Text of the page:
How do you find the inspiration that helps you create the images you really love? Finding inspiration at the best of times can be very frustrating. If you have a deadline and need to send ideas to someone for a project you can multiply that panic. When ideas are not coming and you are getting close to the deadline true panic can set in and shut you down. Deadlines can cause panic with a very paralyzing effect.


Being open to all the possibilities and all the possible creative influences is one way to unlock the inner creative ideas that you have. Do you have a song that you have been listening to over and over in your head? Play that song and start listening to it. Not just hearing it, the music and lyrics, but really listening. Get the lyrics and following along as your song plays over and over. Let yourself drift in the lyrics and melody and watch what you mind’s eye creates. You may see an image you just have to create.

Do you have a favorite film that you haven’t watched in a while. Get it out, watch it straight through and then go back to that one scene that you just can’t forget. Look at the lighting, the set, the wardrobe, the actors and listen to the dialogue and sounds that accompany that scene over and over. There is something about that scene that you like so find it and use that as inspiration for an image.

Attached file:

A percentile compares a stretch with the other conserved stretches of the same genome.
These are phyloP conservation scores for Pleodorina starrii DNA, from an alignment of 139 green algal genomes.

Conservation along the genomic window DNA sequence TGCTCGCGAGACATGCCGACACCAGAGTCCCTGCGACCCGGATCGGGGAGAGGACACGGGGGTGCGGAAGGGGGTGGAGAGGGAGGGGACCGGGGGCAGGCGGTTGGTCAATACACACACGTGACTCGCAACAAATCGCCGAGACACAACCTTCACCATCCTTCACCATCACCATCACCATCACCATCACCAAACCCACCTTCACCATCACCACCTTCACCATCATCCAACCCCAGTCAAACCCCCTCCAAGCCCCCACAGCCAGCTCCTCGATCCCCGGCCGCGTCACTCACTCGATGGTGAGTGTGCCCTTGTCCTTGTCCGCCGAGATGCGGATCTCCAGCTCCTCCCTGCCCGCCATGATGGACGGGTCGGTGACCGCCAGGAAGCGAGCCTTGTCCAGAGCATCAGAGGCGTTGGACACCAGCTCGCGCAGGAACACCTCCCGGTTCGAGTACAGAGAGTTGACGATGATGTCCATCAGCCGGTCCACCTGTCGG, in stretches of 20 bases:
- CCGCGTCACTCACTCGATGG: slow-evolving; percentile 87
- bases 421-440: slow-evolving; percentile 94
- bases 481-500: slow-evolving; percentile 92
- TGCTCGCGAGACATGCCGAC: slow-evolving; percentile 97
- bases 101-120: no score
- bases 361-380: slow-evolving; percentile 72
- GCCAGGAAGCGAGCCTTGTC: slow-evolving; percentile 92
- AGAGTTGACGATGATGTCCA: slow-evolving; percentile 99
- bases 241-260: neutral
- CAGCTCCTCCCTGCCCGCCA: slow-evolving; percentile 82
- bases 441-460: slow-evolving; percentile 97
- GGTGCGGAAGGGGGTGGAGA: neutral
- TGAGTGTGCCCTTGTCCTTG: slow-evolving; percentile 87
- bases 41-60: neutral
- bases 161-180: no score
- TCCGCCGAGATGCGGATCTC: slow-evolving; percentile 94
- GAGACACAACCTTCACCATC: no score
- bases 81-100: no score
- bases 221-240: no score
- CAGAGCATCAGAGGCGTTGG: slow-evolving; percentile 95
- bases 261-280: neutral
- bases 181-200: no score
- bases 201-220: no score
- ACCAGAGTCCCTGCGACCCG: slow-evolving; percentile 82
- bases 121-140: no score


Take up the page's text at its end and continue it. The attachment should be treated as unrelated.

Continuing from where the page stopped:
Music and films have always been a big influence in my life. You may have something else that you feel is a big influence in your life. Open yourself to the possibilities of that influence and see where your mind takes you. Inspiration is where you find it. Sometimes it’s the journey toward inspiration that leads to great images.


Baseball Rainbow

Baseball on White Background

Baseball on White Background

I have been asked many times, “How did you do that in photoshop?” Well, the easy answer is that I didn’t do this in photoshop, I did this with light. Originally titled “Baseball on White Background” seemed to confuse people and suggest that the color was added after creating the image. Those of you who know me, know that I like to do things with as little photoshop work as possible unless I plan for it. Here I just wanted to have some fun with three speedlights and three colored gels. The baseball was in the middle of a triangle of speedlights. Each speedlight was fitted with a red, blue or green gel. Each speedlight produced light that was the primary color of the gel. Where two or more colors mixed a secondary color or something close to white was created. A camera, a white background, three speedlights, three gels, one baseball, lots of shadows and a rainbow of color is all it took to make this image.

Blue Bottle

Blue Bottle on White Background with Blue Shadow